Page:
Breaking through with Omar Hassan

Whilst sauntering the over familiar streets of Mayfair mews in the heart of the almost grey London, I came across Contini Art Gallery in the ides of November. The colossal HOPE by American Artist Robert Indiani invited me to the modern art gallery.

 The Prepared disposition of work didn’t startle me, but there was more to Omar Hassan. The boxing glove dripped in paint was shot by my SLR camera and a year later I found him. I call it Serendipity

The half Italian- half Egyptian grew up in Milan boxing, though destiny had something else in store for him.

 OMAR HASSAN

 1) How has being an artist helped you express yourself? How did it all start?

-Since when I was a kid I have spent my time with colors and paper… Later, when  I was faced with the famous  question of “who do I want to be?” , my answer was: I want to be an artist,I want to  paint every day! Then I’ve started to become aware of what I was doing.

2) What is your inspiration?

-I try to find inspiration from life experiences. Everything  could be an inspiration: the nature ,the people ,the animals , the different feelings ….I try to see everything in a different way with more sensibility.

3) Miami, London and Milan. What is the common link between these cities for you?

-For sure the common link is  art: Milan is my city , this is where I live and where I have my big studio and where I paint and then London and Miami are two amazing cities where I can show my work with two different galleries. I would also say that these three cities are very cosmopolitan and multicultural.

4) Your splashed boxing gloves created quite a stir.  What’s the story?

-You’re referring to my series called- Breaking Through. The creation of the paintings from that series involves me dipping my boxing gloves into an array of colorful paint pots and punching onto large white canvases, in a very physical display of strength, anger and cathartic energy.

When I was a teenager I started boxing. One might say this was a way control my fiery personality. However later, I was forced to abandon professional boxing and the lure of competitive sport when my diagnosis of diabetes was discovered  – disqualifying me from professional boxing on the grounds of health and safety.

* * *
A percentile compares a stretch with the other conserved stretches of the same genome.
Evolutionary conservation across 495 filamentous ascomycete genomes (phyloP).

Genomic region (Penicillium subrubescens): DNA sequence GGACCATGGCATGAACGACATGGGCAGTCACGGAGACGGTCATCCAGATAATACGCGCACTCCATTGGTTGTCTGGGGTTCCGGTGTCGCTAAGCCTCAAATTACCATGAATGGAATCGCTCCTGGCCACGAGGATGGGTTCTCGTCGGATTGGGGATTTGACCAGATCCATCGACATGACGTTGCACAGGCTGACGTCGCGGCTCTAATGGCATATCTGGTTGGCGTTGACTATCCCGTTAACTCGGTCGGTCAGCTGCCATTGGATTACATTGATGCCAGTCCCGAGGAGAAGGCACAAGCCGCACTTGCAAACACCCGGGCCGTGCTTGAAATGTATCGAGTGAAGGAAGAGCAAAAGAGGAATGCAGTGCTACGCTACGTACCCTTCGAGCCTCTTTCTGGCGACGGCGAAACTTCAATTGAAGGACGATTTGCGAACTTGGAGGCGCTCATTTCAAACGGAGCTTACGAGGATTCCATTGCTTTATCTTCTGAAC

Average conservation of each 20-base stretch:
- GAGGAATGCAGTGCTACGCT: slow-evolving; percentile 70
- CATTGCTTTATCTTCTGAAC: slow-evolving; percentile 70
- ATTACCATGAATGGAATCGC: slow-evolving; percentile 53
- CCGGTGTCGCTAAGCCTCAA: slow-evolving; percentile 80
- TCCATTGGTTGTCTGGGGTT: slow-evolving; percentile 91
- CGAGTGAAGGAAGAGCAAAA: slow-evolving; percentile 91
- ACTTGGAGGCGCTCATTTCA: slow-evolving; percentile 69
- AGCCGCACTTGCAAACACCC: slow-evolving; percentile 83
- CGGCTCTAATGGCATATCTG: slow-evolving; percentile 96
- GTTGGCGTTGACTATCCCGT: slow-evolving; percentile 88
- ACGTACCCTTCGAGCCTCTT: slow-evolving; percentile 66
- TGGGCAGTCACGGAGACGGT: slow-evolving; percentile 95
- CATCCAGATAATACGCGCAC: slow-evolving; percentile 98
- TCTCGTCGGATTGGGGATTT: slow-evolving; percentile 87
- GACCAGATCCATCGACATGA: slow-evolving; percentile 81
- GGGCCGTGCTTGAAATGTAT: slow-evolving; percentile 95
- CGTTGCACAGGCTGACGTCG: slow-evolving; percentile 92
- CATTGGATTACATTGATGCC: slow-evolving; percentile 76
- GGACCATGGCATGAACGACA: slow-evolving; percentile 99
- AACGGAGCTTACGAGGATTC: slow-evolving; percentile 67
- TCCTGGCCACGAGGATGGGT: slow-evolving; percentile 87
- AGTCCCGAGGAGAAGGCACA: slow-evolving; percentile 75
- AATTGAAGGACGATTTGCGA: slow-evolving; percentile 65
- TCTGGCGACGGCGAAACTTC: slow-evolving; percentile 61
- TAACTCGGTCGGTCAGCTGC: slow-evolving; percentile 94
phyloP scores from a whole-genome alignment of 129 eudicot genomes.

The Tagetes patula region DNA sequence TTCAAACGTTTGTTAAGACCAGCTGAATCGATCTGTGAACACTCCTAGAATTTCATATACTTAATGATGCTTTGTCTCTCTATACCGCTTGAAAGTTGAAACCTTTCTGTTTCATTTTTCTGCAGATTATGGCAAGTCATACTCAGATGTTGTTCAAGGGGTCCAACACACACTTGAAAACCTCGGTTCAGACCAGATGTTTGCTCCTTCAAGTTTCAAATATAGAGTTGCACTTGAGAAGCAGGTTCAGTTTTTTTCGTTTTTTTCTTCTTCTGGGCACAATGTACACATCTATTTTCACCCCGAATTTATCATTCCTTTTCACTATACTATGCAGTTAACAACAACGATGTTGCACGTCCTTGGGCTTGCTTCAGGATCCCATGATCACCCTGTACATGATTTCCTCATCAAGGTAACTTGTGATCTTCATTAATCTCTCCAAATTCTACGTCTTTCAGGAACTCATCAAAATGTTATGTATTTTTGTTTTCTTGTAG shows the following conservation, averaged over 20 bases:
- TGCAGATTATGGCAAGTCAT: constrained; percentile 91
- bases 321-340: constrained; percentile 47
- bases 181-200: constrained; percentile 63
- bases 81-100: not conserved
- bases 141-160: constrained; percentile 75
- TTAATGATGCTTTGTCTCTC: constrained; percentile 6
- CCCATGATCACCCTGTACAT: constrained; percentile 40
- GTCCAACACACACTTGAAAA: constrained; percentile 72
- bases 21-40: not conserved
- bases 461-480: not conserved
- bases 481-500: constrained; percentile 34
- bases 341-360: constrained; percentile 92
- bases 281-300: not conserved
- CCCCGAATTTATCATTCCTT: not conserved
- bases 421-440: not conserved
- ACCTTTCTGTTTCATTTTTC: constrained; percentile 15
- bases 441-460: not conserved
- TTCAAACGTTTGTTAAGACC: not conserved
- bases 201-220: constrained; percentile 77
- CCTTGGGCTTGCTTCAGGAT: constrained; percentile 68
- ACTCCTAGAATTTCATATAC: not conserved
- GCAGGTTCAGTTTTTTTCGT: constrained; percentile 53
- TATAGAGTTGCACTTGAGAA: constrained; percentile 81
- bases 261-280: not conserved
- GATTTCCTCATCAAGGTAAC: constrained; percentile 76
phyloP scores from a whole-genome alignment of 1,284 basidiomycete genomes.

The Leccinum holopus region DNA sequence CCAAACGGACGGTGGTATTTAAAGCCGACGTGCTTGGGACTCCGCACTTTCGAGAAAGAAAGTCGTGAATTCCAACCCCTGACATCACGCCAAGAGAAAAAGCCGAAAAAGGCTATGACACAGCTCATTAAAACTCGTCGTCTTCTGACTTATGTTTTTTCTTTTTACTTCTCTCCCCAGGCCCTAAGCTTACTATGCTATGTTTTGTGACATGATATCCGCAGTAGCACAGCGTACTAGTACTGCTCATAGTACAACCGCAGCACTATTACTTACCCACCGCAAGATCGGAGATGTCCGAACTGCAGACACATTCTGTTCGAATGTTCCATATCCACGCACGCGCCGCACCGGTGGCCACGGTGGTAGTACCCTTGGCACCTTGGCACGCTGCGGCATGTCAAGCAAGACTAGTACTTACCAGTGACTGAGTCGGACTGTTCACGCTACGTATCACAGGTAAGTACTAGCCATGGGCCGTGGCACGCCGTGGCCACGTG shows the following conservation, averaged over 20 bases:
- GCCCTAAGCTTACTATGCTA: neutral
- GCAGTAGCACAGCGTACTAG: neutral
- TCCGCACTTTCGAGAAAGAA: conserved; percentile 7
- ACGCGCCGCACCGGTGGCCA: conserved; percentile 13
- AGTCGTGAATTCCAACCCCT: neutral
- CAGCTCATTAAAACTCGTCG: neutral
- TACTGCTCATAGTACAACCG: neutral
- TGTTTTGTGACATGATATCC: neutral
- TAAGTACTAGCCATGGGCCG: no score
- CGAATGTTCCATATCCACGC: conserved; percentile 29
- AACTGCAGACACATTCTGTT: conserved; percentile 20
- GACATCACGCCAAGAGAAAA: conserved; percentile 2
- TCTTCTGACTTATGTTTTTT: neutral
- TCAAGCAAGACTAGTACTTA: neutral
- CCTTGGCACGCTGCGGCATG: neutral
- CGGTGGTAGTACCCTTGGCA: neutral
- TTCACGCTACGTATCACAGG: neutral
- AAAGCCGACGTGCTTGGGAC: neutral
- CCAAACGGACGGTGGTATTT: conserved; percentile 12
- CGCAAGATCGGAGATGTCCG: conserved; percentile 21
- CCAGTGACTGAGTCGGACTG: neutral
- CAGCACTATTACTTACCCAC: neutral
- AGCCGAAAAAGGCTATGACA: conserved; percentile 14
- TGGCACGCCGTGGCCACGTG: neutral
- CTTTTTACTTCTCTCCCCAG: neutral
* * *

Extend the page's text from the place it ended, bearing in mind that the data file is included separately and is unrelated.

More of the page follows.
Of course, with this series there was and still is a risk of coming across as a boxer trying to be an artist. But it’s not the case. The History of Art showed us that simple things prevail, hence dipping the gloves in color and throwing punches at the canvas are simple gestures, but are actually really strong and powerful gestures. Through this ‘’per formative’’ action, I wanted to celebrate the concept of boxing therefore I introduced a new very spontaneous pictorial gesture which is very spontaneous and has lots of impact.    There was also  a risk that my performance could be seen as too theatrical and rehearsed and I absolutely wanted to avoid that. I only wanted to have a link between my body, the canvas and those noble movements of boxing to express this link through colors.

 

5) You have redefined street art and the use of spray painting into contemporary.  What was the reaction?

– I really want to make clear that I am not a street artist. This is very important! I started with Street Art because when I was a teenager, I had a very close friend, who used to paint every day with spray paint on the wall while myself I was drawing on paper. He constantly told me to try until one day I tried two or three paintings on the wall. Later, at the Accademia di Brera, Milan, I studied  Fine Art . I wanted to intertwine the techniques of street art and fine art. I also wanted to elevate the street art to a new level within the contemporary art scene.

I can say that my interest for the art in general started through Street Art but in general there is some confusion about what is Street Art and what is Writing. They do have some similarities, but they are two different things.  For instance they both use spray paint and the street as their medium.  But writing is really specific; it’s a study of the lettering where the artist writes his name in thousand of different ways. I really want to stress this important difference as very often both ‘’street artists’’ and ‘’writers’’ are classified as vandals.

I never saw myself  neither  as a ‘’street artist’’ nor as a ‘’writer’’ as I did not do a lot of ‘’ Street Art ‘’ works. I only shared the street as a space to expose my public art works, but I was never really part of the street art movement. Nevertheless, I love this culture and I think it is not valued as much as it deserves.

Nowadays it is very difficult to be original and contemporary with paintings because lots of techniques have already been used during the past centuries. It’s very hard to find a new way of painting in this society of images, full of photographs and all kinds of new technologies. For that reason I pledge to keep the painting contemporary, through my gestural painting which is full of energy and colors.

 

6) Where Can we find you next? What are you working on at the moment?

-Well there’s a million of  things happening right now… But, in the very near future I have a major event in Milan, during Miart and I am going to Poland straight after and then right away to New York. I think it’s amazing that we live in a world that art can really be international and I am glad that people all over the world appreciate my art.




Photo Credits- Lorenzo Palmieri & Olga Miljko.

You can find Omar’s work at – http://www.omarhassan.biz

Thank you Omar for sharing your journey and taking out time for the Terrible Two’s. We look forward to seeing your work in India.

Zina Singh for Terrible Two’s

 

 

 

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